I have been using this recipe for years and cannot remember where it originates. I saw the idea in a book called
Bourride is a fish soup thickened with garlic mayonnaise and this version using chicken copies the principle. You can cook and present the chicken whole if you prefer. For reasons of time and practicality in the restaurant, I make one portion at a time with the chicken jointed but left on the bone, and cook some potatoes and leeks in with the bird.
Divide the chicken into breast, leg and thigh portions. In a heavy lidded pot or casserole, fry the chicken, bell pepper, chilli and lemon rind until they start to colour.
Lift the chicken out from the pot and carve. If it is still slightly underdone, put it back in the pot for a few moments.
Add the leeks to the potatoes in the pot and bring to the boil.
To make the garlic mayonnaise, whisk together the garlic, egg yolks, vinegar and mustard, then slowly whisk in the oils.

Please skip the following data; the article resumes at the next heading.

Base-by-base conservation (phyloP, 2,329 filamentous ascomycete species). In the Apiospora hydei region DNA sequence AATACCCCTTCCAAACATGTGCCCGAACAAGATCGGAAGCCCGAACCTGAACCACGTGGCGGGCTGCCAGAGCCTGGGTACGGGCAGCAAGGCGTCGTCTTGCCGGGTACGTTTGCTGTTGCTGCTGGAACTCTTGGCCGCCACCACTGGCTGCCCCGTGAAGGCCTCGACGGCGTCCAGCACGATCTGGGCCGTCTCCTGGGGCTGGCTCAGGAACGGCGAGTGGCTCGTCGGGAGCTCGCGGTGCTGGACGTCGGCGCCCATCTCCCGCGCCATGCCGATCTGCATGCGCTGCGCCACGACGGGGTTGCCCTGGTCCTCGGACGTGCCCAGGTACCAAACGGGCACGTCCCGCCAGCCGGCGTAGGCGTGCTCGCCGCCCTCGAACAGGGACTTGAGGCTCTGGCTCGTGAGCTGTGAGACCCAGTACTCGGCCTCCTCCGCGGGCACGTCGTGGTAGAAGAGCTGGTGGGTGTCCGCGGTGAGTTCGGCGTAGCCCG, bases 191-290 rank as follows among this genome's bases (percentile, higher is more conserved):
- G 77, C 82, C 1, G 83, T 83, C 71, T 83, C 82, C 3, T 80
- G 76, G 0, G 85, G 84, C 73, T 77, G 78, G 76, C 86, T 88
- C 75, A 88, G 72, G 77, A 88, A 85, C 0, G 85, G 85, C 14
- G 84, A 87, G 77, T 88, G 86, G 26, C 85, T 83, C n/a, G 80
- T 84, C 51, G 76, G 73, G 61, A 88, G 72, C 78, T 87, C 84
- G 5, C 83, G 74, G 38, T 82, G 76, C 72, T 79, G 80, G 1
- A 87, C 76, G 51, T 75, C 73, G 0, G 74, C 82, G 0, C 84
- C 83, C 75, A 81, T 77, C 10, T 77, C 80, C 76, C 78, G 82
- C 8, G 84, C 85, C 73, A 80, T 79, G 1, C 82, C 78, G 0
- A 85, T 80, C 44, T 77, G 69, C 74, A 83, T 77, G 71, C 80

Remove the potatoes and leeks from the cooking liquid. Take the meat from the drumsticks and any other trimmings and purée them in a blender with the cooking liquid, which will have reduced in volume by about one-third.
Add the garlic mayonnaise, a teaspoonful at a time, to the blender until the mixture is the texture of a light sauce. Taste and adjust the seasoning as necessary, then serve with the chicken and vegetables.
There is a lot of inspecting done at the smart end of the restaurant trade. This can be wonderful free publicity that boosts morale more than anything sensible like a tax rebate, or, if the tone of the review is negative, it can be seriously depressing.
Those who claim indifference to the stars, marks, gongs or whatever is allocated by the restaurant guides and magazines are not necessarily to be believed. Personal remarks about your taste and comparative judgements between your efforts and those of your competitors strike deep. Then there is the Schadenfreude: a demotion in the
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